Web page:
What Has Happened to NYC Class Sizes over the last five years and why? | Special Education | Teachers

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September 25, 2012 What has happened to class size in NYC schools over the last five years?

In the Campaign for Fiscal Equity case, the state’s highest court concluded that NYC children were denied their constitutional right to an adequate education, in large part due to excessive class sizes.1 In 2007, this led to the passage of a state law called the Contracts for Excellence.2 One of this law’s provisions requires NYC to lower its class sizes in all grades in return for receiving additional state funding: (ii) In a city school district in a city having a population of one million or more inhabitants such contract shall also include a plan to reduce average class sizes, as defined by the commissioner, within five years for the following grade ranges: (A) pre-kindergarten-third grade; (B) fourth-eighth grade; and (C) high school. Such plan shall include class size reduction for low performing and overcrowded schools and also include the methods to be used to achieve such class sizes, such as the creation or construction of more classrooms and school buildings, the placement of more than one teacher in a classroom or methods to otherwise reduce the student to teacher ratio… In November 2007, a 5-year class reduction plan was approved by the state. This plan obligated the city’s Department of Education to reduce class sizes to a citywide average of no more than 20 students per class in grades K-3, 23 students per class in grades 4-8 and 25 students in high school.3 Since this plan’s inception in 2007, NYC has received over $2 billion in cumulative additional state aid. Yet class size averages have risen sharply for four years in a row at all grade levels. The early grades are now the largest they have been in 13 years.4

1

Campaign for Fiscal Equity, Inc., et al. v. State of New York, et al., 100 N.Y.2d 893, 911-12, 2003.

2

NY State Education law § 211-D Contract for Excellence, accessed at <http://law.onecle.com/newyork/education/EDN0211-D_211-D.html>.
3

NY State Education Department, “Contracts For Excellence Approved for 55 School Districts,” November 19, 2007, accessed at <http://www.oms.nysed.gov/press/C4ERelease.htm>; NYC Department of Education, “Citywide Class Size Reduction Five-Year Plan, Five-Year Plan Executive Summary,” November 8, 2007, accessed at <http://eservices.nysed.gov/c4epublic/reports/2007/NYC/Other/NYCDOE%20CSRP%205YR_11%208%2007_FINAL.doc> .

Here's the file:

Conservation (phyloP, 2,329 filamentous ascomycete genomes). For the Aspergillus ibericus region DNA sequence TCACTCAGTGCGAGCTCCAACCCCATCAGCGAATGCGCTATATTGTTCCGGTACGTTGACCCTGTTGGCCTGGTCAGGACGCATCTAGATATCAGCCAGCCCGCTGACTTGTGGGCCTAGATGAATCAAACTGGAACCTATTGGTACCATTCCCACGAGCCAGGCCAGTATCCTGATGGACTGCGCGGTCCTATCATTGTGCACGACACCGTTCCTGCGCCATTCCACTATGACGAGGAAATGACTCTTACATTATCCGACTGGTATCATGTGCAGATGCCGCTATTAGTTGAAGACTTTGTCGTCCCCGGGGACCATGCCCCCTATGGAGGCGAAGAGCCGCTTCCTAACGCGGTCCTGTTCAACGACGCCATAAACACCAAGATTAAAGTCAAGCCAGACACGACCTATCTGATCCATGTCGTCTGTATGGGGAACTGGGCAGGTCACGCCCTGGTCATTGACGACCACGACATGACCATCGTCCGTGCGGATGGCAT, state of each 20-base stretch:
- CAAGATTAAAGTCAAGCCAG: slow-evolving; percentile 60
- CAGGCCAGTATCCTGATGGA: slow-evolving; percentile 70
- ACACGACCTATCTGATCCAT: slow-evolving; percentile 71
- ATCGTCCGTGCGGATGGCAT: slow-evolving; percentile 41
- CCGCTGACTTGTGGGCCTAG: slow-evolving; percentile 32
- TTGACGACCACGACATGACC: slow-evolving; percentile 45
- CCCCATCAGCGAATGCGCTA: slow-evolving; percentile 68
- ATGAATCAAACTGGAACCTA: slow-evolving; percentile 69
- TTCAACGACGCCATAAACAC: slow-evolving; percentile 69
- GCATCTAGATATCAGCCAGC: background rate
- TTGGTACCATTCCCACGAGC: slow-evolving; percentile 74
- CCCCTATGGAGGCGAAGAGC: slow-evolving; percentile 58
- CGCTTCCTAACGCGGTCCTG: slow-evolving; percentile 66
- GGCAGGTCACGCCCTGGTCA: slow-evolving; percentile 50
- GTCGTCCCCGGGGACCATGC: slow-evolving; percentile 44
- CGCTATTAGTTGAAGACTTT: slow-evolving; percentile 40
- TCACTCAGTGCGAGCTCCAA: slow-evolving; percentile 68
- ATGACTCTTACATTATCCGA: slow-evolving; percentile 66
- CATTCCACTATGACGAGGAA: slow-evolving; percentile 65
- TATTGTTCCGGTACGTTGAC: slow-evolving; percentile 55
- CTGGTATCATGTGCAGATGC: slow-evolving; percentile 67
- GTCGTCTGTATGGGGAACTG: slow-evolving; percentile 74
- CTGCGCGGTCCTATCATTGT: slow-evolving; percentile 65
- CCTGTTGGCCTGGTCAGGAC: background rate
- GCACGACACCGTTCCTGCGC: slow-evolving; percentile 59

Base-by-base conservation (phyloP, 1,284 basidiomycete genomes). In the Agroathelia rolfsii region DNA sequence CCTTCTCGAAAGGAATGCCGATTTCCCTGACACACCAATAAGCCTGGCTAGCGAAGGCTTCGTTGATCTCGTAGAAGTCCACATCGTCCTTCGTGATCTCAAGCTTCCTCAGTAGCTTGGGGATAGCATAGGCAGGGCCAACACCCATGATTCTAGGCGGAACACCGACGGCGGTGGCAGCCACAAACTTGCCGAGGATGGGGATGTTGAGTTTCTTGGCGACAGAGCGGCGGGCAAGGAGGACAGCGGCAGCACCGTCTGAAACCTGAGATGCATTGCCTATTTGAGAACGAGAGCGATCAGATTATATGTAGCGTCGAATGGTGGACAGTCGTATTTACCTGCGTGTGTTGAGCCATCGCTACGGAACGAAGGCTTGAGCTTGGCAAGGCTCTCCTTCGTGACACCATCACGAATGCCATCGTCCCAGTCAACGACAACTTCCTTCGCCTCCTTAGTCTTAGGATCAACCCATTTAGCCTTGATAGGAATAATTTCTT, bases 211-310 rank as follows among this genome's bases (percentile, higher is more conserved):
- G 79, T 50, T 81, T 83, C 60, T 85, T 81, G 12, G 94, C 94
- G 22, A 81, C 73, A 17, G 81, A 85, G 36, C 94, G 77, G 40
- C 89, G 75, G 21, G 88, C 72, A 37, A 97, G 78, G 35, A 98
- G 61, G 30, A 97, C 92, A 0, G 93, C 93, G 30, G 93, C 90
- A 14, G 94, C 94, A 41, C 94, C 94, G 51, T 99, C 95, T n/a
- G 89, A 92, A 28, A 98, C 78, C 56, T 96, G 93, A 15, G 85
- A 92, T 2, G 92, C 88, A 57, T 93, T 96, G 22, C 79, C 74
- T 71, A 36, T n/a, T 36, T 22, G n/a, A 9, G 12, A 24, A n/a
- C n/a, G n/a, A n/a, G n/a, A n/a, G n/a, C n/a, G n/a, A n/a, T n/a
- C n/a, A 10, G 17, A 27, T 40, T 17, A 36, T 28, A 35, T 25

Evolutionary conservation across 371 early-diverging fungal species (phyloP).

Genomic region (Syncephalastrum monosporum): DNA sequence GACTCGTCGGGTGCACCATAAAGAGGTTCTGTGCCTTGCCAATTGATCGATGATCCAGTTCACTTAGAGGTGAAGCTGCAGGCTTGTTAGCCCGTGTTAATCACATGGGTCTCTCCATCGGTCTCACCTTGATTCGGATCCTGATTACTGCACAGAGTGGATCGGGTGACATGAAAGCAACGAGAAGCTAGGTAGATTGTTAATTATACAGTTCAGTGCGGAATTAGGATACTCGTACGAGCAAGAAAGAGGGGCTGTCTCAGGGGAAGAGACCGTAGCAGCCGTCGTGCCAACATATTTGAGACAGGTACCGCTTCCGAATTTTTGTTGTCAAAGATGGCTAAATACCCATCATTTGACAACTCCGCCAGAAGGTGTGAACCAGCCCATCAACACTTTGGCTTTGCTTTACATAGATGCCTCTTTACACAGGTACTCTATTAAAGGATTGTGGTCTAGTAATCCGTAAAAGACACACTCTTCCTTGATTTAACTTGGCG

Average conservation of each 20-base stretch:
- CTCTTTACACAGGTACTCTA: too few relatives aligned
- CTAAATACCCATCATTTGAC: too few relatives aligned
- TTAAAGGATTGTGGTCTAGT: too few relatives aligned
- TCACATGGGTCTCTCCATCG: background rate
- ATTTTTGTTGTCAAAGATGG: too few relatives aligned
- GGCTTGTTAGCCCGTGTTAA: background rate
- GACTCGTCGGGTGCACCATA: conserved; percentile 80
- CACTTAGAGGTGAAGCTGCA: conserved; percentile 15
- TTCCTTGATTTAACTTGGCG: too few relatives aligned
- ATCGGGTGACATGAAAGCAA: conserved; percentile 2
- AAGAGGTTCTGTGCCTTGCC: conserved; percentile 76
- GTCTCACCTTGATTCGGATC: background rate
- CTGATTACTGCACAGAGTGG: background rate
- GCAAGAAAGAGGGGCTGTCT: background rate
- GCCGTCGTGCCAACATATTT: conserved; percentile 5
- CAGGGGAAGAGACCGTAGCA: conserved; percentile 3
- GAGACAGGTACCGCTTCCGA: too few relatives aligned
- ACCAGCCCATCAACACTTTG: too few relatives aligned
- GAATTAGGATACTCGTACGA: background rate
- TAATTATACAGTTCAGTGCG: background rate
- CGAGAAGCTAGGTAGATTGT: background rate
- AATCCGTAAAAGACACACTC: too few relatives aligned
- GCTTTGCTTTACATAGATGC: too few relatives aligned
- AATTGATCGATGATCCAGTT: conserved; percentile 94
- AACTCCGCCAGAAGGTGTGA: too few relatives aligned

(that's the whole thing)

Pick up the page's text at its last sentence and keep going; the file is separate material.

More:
4

Class Size Matters presentation, “Class size increases for fourth year in a row,” Nov. 15, 2011, accessed at <http://www.classsizematters.org/wp-content/uploads/2011/11/C4E-for-citywide-final.ppt>

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More than 85% of all students in grades K-3 exceed 20 students per class, the level that the city promised to achieve by 2011 in their Contracts for Excellence plan, 81% students in grades 4-8 exceed the C4E goals for these grades, and 71% exceed the HS goals of 25.5

Why have class sizes increased? In all cases, class size increases have been driven by DOE decisions and policies:  Repeated budget cuts to NYC public schools have amounted to nearly 14% since 2007. These cuts took place even as state aid and overall education spending increased, thereby violating the C4E law that holds that additional funding must be “used to supplement, and not supplant funds” already allocated by the district. In this case for staffing. 6 A vast disinvestment in the classroom has occurred, resulting in a sharp reduction in the number of teachers. Meanwhile, thousands of out-of-classroom positions have been added.7 In 2010, the city eliminated the Early Grade class size reduction program, which had been in existence since 1999. This program was cut despite DOE’s promise to retain it in its state-approved C4E plan. The failure of the city to implement this program properly had been the subject of several critical audits, including the State Comptroller’s office in 2002 and 2006, and the NYC Comptroller’s office in 2009. 8

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We have used the Jan. 30 figures for the 2011-12 school year for grades K-8; but the Oct. 31 figures for high school, as thousands of high school students drop out between October and January. For MS and HS we have used English classes. See citywide distribution class size files at <http://schools.nyc.gov/AboutUs/data/classsize/classsize.htm>.
6

Fernanda Santos, “Lessons in Austerity: How City Principals Make Budgets Work,” New York Times, August 17, 2011.

7

These positions included additional principals, secretaries, APs, literacy coaches, etc. Jennifer Medina, “With More Money, City Schools Added Jobs,” New York Times, June 30, 2009.
8

Office of the NY State Comptroller, “Administration And Oversight Of The Early Grade Class Size Reduction Program 2002-S-33,” September 2003, accessed at <http://osc.state.ny.us/audits/allaudits/093003/093003-h/02s33.pdf>; Office of the NY State Comptroller, “New York City Department Of Education Administration Of The Early Grade Class Size Reduction Program 2005-N-3,” March 2006, accessed at <http://osc.state.ny.us/audits/allaudits/093006/05n3.pdf>; Office of the NYC Comptroller, “Audit Report on the Department of Education’s Administration of the Early Grade Class Size Reduction Program,” FM09-113A,” September 9, 2009, accessed at <http://www.comptroller.nyc.gov/bureaus/audit/09-09-09_FM09-113A.shtm> For the city’s commitment to keep this program intact in their C4E plan, see this: “In addition, the Department continues to be committed to reducing class size in the early grades (i.e., grades K-3) via the Early Grade Class Size Reduction program. This is highlighted by the maintenance of the $88 million State funded program aid this year despite the funding being collapsed into general Foundation Aid.” NYC Department of Education, “Citywide Class Size Reduction Five-Year Plan Five-Year Plan Executive Summary,” November 8, 2007, p. 5, accessed at <http://eservices.nysed.gov/c4epublic/reports/2007/NYC/Other/NYCDOE%20CSRP%205YR_11%208%2007_FINAL.doc> ; See also Anna Phillips, “Thompson says DOE spent class size reduction money elsewhere”, GothamSchools, September 9, 2009; Beth Fertig, “Comptroller Says DOE Didn't Use All Funds for Smaller Class Sizes,” WNYC, September 9, 2009; Michael Scotto, “Thompson Claims Mayor, DOE Misused Funds,” NY1, September 9, 2009; Leonie Haimson, “Class size audit: another broken promise to our children,” NYC Public School Parents, September 11, 2009.